On the entertainment side, Smartphone users are beginning to cut out the mobile operator and replace them with the internet and the device players. Users now consume content services from device vendors' applications stores. Apple customers have already made 3 billion downloads from the company's app store. With the entire internet at their disposal and hundreds of thousands of apps on offer, the telecoms operator is more often than not relegated to simply providing connectivity.
Some of the major operators such as Vodafone, Orange and Telefonica are working on alternatives consisting of their own apps stores in alliances with other major operators and are customising their own-brand handsets to allow for optimised access. The jury is still out on whether they will be successful. Smaller operators have already given up trying to dominate this space and instead focus on simply providing a competitive device offer.
The next battles will be fought on location-based and context-driven information because of the anticipated advertising opportunities. Google in particular is driving this by enhancing its maps, Street View and local search capabilities. This year, for instance, it acquired Plink, a mobile visual search tech firm whose app allows you to take a picture of a famous painting with your phone and get all the information show up on your phone.
This is just the beginning. With 25 per cent of all new phones GPS-enabled, and by taking photos of their surroundings, users can interact not just with people but with their environment. Machine-to-machine (M2M) is on a steep upward trend. The vision here is that in the mid-term, 100 per cent of electronic devices will be connected to the internet through either Wi-Fi or 3G plus, with the connectivity coming through the operators.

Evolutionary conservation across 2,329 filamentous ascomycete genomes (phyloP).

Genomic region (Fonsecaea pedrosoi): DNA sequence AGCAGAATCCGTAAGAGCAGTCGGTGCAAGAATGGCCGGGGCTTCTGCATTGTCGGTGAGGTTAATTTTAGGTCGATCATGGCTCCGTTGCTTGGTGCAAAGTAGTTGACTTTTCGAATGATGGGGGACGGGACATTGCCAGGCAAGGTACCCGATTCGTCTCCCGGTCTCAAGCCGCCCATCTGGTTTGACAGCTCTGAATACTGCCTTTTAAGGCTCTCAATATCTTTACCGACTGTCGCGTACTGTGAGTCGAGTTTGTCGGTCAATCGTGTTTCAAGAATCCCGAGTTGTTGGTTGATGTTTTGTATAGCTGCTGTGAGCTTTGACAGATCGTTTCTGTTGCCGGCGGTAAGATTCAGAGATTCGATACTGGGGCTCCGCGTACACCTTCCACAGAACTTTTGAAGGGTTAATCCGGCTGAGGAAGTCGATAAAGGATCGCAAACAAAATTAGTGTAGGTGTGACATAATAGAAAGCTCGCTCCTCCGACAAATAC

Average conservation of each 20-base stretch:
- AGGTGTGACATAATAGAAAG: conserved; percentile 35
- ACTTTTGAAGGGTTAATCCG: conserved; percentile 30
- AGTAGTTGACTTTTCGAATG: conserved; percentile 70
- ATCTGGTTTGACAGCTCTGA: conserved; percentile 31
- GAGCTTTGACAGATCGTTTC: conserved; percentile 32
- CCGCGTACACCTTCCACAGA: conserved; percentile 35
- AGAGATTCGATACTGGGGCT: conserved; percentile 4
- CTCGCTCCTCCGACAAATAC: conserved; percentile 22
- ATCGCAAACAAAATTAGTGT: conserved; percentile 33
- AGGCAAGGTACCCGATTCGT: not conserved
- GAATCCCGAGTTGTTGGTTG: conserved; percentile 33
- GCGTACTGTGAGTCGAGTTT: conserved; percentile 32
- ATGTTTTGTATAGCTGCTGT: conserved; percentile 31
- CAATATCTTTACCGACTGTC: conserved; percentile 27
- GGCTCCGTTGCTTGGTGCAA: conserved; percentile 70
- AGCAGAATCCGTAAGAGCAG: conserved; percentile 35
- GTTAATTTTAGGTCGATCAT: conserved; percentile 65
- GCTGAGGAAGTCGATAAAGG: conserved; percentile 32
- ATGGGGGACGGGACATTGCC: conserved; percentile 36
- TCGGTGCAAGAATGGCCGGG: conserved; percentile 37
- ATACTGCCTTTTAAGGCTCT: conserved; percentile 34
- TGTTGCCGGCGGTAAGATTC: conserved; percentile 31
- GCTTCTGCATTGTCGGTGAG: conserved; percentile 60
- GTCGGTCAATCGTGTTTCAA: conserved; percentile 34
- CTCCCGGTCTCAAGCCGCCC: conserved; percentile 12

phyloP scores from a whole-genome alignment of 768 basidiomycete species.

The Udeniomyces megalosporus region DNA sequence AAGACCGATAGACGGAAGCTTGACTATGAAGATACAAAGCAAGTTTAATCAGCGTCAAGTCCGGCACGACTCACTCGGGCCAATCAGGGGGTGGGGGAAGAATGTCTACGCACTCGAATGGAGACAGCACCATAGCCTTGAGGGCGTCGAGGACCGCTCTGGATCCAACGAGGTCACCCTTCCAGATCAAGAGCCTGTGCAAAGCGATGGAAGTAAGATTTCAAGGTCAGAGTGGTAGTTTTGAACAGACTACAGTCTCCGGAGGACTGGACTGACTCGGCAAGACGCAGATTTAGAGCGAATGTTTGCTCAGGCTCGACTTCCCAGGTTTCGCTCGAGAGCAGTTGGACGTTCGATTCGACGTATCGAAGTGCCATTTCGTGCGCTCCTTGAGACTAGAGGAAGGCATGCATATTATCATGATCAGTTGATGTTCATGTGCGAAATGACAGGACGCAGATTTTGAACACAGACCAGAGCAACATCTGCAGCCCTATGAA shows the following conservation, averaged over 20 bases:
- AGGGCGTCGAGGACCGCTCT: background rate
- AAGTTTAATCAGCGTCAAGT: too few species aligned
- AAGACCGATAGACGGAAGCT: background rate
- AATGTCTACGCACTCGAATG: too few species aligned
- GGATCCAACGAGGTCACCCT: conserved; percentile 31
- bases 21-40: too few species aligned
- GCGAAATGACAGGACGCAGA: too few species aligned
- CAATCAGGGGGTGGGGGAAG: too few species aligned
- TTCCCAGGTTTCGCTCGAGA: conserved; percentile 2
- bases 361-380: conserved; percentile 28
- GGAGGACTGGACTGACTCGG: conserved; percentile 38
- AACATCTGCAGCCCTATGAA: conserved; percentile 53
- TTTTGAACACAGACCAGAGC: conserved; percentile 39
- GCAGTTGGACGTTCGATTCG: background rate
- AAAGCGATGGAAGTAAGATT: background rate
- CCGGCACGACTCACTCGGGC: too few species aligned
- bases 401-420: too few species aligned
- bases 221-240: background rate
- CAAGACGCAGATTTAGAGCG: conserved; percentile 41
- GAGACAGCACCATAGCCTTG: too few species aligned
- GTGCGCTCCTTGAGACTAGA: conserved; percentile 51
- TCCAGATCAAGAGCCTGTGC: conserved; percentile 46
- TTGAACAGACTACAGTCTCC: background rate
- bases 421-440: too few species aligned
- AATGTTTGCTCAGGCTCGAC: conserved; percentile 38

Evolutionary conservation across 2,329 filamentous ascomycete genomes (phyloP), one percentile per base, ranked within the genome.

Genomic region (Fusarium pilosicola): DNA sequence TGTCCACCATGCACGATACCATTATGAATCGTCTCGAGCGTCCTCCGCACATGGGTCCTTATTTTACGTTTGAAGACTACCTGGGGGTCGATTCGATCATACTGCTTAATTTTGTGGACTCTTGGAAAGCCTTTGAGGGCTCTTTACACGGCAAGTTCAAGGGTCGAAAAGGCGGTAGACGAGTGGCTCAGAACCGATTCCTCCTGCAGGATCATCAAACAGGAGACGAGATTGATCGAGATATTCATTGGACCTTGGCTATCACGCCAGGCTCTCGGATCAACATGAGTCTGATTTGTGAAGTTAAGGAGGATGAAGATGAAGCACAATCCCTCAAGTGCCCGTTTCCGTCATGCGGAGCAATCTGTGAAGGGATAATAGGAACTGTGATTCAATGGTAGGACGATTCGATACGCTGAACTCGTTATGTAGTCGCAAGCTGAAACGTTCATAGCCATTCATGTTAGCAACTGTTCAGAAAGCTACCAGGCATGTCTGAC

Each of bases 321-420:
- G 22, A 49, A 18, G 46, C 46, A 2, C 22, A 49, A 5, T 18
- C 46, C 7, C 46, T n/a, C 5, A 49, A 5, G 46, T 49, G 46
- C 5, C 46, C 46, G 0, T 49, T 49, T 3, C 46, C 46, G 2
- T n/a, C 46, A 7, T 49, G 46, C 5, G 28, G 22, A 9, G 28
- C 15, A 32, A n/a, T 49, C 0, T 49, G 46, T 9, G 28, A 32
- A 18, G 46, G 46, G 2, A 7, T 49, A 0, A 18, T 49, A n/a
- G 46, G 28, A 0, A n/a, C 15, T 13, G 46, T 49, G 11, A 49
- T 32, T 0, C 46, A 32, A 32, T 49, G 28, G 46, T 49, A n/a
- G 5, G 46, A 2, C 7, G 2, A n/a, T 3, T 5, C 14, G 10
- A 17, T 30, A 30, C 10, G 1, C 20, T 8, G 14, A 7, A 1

This would allow consumers to use their smartphones as their information dashboards for home appliances (to regulate air-conditioning, etcetera) or as remote controls for their cars and entertainment devices. This is especially being developed by operators such as Telefonica as a way to enhance their connectivity offerings. How worried should mobile operators be? Operators need to carefully evaluate at what stage of development their markets are and how much their business will be affected by the exploding popularity of smartphones.
Operators in developed markets are already living through the smartphone trade-off of exploding data traffic, higher subsidies and losing control of the content value chain - in exchange for higher data access revenue. Google, Apple and other device vendors such as Nokia, with its Ovi store, are taking ownership of customers away from operators in their push to provide the emotional experience. This year is a key period - one in which operators need to make strategic decisions on where to play in the value chain.
Questions abound concerning what device strategy to follow, what alliances/partnerships to forge, how exactly to evolve their portals into app stores and build emotional experiences and how to go beyond their traditional value chain into services such as M2M, payments and ID. So far, operators in the Middle East are somehow protected from the new players in the value chain as language barriers provide an edge to local offerings and competitive data pricing and little subsidies make the economics favourable. But as smartphones keep growing strongly, this might change soon.
One thing is clear though: if innovation continues on its current trajectory, phones might just be on the way to becoming the ultimate all-in-one device. Joao Sousa is a partner and Andreas von Maltzahn a principal at Delta Partners, a TMT advisory and investment company based in Dubai email@example.com